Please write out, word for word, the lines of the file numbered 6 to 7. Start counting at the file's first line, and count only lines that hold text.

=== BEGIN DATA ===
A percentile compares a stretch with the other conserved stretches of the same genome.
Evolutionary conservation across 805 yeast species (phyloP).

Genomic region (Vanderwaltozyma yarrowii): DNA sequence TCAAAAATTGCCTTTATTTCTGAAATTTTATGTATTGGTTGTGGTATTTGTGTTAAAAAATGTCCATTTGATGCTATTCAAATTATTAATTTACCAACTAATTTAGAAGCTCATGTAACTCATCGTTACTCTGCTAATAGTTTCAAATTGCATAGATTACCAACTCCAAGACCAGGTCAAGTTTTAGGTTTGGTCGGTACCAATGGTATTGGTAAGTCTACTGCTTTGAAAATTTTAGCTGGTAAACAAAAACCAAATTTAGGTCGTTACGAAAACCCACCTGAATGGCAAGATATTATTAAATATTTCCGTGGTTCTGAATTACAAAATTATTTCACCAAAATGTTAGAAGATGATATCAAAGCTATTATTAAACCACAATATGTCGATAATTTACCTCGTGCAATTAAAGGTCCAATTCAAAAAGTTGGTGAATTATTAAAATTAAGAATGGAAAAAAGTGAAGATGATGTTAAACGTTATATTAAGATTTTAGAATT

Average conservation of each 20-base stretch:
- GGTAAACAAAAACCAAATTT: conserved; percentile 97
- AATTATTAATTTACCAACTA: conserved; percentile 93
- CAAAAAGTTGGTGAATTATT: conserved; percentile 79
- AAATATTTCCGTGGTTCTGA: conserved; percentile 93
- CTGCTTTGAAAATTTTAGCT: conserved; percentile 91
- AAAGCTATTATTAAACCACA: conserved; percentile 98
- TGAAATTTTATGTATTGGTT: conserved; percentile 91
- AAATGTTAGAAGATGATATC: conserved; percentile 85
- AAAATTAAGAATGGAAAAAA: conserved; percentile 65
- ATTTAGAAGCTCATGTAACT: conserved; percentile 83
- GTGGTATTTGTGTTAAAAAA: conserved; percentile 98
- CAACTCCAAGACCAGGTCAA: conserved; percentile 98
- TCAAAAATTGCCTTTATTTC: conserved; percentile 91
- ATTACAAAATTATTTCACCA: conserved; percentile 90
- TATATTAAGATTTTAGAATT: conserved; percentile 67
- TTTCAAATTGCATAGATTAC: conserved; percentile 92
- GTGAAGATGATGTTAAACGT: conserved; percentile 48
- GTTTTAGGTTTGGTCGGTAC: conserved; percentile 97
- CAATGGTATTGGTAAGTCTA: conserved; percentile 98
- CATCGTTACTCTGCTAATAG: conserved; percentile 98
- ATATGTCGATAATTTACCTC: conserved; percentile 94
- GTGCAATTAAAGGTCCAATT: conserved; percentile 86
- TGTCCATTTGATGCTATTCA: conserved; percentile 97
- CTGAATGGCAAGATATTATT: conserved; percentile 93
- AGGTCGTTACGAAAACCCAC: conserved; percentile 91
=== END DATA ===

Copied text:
- AATTATTAATTTACCAACTA: conserved; percentile 93
- CAAAAAGTTGGTGAATTATT: conserved; percentile 79